Jerome, Arizona – America’s Most Vertical City

Main Street Jerome

Jerome, AZ

Thousands of people travel along I-17 between Phoenix and Flagstaff every month, unknowingly driving by a historic Arizona mining town only about a 20 minute detour from the Interstate. Like Bisbee, featured here, Jerome is a former mining boomtown. At its zenith in the 1920s, Jerome’s population was around 15,000. The mines were predominantly copper, the largest of which produced some 3 million pounds of copper per month until the mineral played out.

Homes of well-to-do residents along the main road at Jerome

Built on the side of a peak known as Cleopatra Hill, Jerome is laid out vertically along a switchback road that zigzags its way toward the summit. Like Bisbee, Jerome has become a hangout for artisans. Some nice hotels and several restaurants invite the traveler to stop, enjoy a meal and shop.

Jerome Fire Station

The cluster of restaurants and galleries along Main Street (opening photo) is anchored by the Jerome Town Hall and Police Department. A short walk to the north will bring you to the Jerome Fire Department.

Near the largest cluster of shops and restaurants on the town’s main street is the Jerome Mine Museum, operated by the Jerome Historical Society. The price of admission is minimal, and the funds go to support the work of the society. In addition to the museum, the Historical Society operates other historical sites in the town.

For those who are afraid of flying, you have the option to join the Mile High Club in the comfort of the Mile High Inn. We had lunch at the Mile High Grill. The meals we had there were above average, but not spectacular.

Sign posted at the Mile High Inn and Grill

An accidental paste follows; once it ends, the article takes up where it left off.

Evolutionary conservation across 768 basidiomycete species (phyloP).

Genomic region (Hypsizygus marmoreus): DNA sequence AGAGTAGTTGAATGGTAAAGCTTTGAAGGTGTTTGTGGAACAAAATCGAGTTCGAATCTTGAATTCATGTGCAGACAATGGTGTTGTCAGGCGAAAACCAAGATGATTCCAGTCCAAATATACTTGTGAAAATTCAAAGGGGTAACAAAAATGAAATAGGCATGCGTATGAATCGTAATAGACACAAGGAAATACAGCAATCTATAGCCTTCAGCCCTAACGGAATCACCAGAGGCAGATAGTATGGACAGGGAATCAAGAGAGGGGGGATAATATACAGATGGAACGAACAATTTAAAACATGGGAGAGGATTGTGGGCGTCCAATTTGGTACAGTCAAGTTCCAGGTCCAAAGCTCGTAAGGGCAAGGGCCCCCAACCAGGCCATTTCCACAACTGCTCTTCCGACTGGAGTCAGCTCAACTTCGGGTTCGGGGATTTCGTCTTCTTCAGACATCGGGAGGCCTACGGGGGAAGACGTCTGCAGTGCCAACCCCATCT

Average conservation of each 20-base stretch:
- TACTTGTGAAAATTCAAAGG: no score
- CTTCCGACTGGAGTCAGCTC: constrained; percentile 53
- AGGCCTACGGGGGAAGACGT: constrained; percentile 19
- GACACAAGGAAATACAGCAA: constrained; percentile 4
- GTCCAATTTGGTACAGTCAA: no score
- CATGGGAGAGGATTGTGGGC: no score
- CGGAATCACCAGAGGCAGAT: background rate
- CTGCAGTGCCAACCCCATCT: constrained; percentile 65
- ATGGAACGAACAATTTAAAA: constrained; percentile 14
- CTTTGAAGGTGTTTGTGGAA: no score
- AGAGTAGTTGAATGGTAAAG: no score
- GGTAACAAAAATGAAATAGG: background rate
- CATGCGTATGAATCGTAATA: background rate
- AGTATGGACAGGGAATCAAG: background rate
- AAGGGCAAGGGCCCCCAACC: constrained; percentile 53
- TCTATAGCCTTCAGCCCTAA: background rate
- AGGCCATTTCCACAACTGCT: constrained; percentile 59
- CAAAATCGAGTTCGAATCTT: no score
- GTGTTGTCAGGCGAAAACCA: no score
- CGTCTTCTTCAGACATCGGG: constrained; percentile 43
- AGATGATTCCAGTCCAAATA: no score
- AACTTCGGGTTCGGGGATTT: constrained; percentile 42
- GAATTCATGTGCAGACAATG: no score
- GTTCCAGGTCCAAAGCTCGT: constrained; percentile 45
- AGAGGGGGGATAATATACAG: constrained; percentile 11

Many of the multi-story residences have their front entrance on the lower portion of the main road. The resident’s second or third floor at the rear faces the main street at the back on the higher section of switchback road. Some houses even have a front entrance on the road at the lower level and rear entrance on the road at the second or third level of the house.

An upper story deck is at eye level with the main road

Located near the largest mine, the Little Daisy Hotel housed mine employees. Rooms were used on a per-shift basis, miners had 8 hours in the room, but had to vacate at the arrival of workers after finishing the next shift. The 44-room hotel closed in 1938 with the end of mining operations.

The Little Daisy Hotel

The Jerome Ghost Pepper Company features a wide variety of salsa and hot sauces. They brag that their ghost pepper sauce is made using the hottest pepper in the world, the Naga Bhut Jolokia from India.

A large “J” is featured at the top of Cleopatra Hill just above the Ghost Pepper Company and Alice’s Restaurant

The view from the town looking down the mountain to the east is expansive, but you should keep going up and over the saddle via the Mingus Mountain Highway. The views on the west side of the mountain are well worth the drive. Take a little extra time and return to the main highway via the west side of the mountain. It will take you longer, but the views will make the trip worthwhile.

Mingus Mountain Scenic Drive

John Steiner

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3 thoughts on “Jerome, Arizona – America’s Most Vertical City

  1. I love the sky, and your clear photo! Thanks for always stopping by my blog. I have a BA and can’t find a job, finally got a day off. Sorry I have not been here enough. Working for low pay but cuttinghair is a job I use to do. Bless you my friend.

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